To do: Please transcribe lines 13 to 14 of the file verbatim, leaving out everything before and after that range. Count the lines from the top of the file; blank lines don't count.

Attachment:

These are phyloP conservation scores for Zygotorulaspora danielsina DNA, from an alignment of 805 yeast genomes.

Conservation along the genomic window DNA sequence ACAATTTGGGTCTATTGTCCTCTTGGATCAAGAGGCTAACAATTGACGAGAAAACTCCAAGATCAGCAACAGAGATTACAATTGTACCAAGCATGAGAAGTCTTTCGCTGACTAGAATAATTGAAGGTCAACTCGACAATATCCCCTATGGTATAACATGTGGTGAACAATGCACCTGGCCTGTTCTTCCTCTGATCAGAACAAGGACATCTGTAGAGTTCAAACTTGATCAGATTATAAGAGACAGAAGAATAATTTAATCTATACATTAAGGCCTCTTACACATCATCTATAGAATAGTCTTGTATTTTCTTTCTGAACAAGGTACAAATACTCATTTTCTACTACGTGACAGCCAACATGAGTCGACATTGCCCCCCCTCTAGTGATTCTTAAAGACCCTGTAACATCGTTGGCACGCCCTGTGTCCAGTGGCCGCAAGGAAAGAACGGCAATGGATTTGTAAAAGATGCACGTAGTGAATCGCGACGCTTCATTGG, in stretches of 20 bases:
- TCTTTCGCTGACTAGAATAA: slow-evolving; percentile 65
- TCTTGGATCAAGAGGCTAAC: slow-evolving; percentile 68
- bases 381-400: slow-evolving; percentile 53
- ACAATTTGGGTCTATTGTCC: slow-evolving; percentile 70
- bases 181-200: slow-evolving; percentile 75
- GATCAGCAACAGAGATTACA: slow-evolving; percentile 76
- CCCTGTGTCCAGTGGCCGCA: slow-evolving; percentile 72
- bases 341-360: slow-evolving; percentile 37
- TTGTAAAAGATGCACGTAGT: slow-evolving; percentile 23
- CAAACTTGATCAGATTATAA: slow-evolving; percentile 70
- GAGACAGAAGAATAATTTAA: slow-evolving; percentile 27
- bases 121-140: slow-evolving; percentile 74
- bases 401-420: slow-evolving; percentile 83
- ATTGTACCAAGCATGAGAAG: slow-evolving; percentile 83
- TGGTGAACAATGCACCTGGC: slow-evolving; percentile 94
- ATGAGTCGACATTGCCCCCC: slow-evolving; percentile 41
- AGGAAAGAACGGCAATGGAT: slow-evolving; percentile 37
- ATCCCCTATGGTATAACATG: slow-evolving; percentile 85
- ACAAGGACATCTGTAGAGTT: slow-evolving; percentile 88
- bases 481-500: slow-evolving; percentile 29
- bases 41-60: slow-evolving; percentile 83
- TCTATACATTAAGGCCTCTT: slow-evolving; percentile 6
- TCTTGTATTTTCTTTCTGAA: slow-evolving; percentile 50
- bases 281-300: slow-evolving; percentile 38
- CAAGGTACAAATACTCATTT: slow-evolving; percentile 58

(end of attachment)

- GAGACAGAAGAATAATTTAA: slow-evolving; percentile 27
- bases 121-140: slow-evolving; percentile 74